Sunday, January 18, 2009
We spent our afternoon walking in the reserve. There is a loop track along a bush track, up to a lookout over the Pinnacles, and then back to the campground via the stream bed. That was a bit short for us, so we carried on after the turn off to the lookout, and joined up with a 4 wheel drive track in Aorangi Forest Park (or Haurangi Forest Park - it seems to have two spellings.) This track, I believe, is mainly used by hunters. However, the track turns into a foot-only track before you get to the first hut.
We turned around where the track narrowed, and headed back to the lookout. It's a wood platform with a view of the largest section of eroded hoodoos. (There are other little sections visible as you head up the valley.)
For those who have seen these in the LOTR, it's a bit surprising to see that they are so surrounded by green hillsides. The Pinnacles themselves cover quite a small area. It's a landscape you might expect to find in a desert, rather than a forest. I guess the extent of the erosion is a testament to the kinds of winds that whip through the valley! No wonder the campground was so gusty.Despite the wind, we managed to light our stove and make dinner in the shelter of a flax plant. If you're thinking of camping out there, bring lots of water with you. The only water source appears to be the trickle of a stream. Since we were car camping anyway, we just filled up some extra containers at home.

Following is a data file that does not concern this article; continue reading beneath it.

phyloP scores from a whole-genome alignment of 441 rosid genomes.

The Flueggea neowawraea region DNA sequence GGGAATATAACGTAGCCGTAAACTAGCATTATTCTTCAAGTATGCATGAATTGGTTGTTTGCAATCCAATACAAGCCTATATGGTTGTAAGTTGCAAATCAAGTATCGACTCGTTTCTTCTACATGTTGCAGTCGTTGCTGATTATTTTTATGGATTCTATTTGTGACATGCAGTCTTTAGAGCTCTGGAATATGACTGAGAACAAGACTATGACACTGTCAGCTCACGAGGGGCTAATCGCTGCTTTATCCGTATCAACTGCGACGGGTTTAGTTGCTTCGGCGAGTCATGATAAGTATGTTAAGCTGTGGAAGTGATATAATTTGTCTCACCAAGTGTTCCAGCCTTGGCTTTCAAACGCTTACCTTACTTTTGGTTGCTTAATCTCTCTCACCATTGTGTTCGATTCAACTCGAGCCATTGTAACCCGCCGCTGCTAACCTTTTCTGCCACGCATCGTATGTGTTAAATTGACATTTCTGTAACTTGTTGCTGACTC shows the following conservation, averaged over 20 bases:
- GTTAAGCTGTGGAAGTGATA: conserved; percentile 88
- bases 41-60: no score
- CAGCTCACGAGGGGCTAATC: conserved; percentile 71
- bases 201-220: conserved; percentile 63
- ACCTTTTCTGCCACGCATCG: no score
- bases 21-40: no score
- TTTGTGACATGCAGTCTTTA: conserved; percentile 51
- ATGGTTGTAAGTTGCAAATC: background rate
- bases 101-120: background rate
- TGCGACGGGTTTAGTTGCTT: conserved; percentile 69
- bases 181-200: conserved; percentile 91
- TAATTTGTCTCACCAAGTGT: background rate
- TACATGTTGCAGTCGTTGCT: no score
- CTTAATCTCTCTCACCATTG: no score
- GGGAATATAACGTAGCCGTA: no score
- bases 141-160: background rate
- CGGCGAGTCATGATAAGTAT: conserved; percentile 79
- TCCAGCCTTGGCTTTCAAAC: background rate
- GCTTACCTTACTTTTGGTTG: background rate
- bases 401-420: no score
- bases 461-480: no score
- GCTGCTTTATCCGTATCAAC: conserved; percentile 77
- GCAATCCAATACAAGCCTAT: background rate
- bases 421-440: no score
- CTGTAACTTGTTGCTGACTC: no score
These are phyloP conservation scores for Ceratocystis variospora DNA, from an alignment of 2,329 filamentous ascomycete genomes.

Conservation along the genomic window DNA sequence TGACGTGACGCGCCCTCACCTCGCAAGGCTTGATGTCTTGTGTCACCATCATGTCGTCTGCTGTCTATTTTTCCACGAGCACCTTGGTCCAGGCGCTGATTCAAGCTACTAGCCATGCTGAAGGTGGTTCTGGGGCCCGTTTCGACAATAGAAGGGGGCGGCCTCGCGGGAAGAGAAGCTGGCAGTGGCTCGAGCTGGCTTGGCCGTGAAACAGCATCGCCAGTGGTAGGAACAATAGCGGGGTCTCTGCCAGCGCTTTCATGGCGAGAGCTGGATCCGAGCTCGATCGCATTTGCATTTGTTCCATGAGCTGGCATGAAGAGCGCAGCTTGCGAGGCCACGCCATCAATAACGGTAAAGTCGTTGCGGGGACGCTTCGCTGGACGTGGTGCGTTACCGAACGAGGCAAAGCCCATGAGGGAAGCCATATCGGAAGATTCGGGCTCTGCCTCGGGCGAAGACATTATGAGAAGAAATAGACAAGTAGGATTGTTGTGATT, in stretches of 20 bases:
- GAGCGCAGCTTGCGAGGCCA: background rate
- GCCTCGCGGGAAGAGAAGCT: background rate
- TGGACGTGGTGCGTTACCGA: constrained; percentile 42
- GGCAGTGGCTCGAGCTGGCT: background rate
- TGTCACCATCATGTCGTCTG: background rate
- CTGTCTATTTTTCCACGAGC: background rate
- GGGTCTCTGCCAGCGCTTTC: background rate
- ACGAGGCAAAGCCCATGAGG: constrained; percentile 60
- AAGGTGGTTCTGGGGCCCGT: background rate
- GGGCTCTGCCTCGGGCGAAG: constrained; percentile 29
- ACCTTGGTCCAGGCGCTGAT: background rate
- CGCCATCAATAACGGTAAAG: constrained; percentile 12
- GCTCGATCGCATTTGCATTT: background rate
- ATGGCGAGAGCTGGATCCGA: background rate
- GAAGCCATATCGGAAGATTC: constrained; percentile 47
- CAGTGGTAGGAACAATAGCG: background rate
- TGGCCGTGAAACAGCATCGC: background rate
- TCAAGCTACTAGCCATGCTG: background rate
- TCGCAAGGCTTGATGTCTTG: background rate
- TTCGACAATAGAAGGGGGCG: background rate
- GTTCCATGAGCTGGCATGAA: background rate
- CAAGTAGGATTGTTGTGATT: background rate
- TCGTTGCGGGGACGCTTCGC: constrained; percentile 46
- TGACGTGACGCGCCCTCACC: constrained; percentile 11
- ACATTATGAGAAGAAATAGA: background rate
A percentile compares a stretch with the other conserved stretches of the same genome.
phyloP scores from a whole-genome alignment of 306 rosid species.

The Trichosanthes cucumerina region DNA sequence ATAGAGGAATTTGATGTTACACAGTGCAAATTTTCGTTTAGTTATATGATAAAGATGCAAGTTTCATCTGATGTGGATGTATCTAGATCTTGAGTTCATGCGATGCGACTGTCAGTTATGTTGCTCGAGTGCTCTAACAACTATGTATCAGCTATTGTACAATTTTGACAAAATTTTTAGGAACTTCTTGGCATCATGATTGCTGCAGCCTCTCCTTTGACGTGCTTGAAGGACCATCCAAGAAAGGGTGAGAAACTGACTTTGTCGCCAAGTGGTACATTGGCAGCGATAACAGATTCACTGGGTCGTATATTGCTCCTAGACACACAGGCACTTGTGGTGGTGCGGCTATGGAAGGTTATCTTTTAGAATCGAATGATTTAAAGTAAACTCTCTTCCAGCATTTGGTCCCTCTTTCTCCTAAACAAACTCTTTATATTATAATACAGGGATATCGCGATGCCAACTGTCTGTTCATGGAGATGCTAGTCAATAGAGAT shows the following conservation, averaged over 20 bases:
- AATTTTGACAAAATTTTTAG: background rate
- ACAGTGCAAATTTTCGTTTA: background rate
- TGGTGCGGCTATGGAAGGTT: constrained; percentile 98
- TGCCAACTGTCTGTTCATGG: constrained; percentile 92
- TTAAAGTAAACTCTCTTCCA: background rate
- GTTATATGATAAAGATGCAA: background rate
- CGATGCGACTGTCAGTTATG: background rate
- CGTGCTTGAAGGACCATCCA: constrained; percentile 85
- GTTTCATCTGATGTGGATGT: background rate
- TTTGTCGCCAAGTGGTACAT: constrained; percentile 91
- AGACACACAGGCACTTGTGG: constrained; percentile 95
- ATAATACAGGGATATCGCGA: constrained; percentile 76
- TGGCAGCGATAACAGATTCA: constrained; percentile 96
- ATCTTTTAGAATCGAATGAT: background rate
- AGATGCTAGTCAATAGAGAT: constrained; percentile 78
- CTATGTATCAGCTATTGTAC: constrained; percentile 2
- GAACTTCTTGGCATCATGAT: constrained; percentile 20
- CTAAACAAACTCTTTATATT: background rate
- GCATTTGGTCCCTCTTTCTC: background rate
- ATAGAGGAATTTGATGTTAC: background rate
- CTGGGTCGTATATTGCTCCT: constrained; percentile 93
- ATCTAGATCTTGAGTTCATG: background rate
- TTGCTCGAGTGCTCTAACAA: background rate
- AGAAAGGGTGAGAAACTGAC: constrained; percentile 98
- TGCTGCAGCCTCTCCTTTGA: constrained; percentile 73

The rest of our trip in Cape Palliser coming soon to this very blog...
Friday, January 16, 2009
A couple of days ago, an Auckland teenager (that's right - an actual Kiwi and a tourist!) fell while about half way up the cone. He slid about 50 metres down the hill, and brought a lot of loose rocks down on top of himself.
Thankfully, he didn't get knocked out by any of the rocks. But by the time a rescue helicopter got to him he was in a lot of pain from head, shoulder and neck injuries and was also coughing up blood. Not the best way to cap off your summer vacation!
In a related story, someone we met while doing the Round-the-mountain track told us about another teenager who did the side trip up Ngauruhoe. Apparently there was still quite a lot of snow on the mountain at the time, so after reaching the top she decided it would be fun to glissade down on her bum. She had no ice axe or other means of stopping or slowing her descent and soon lost control. Her walk also ended with a helicopter ride to the hospital.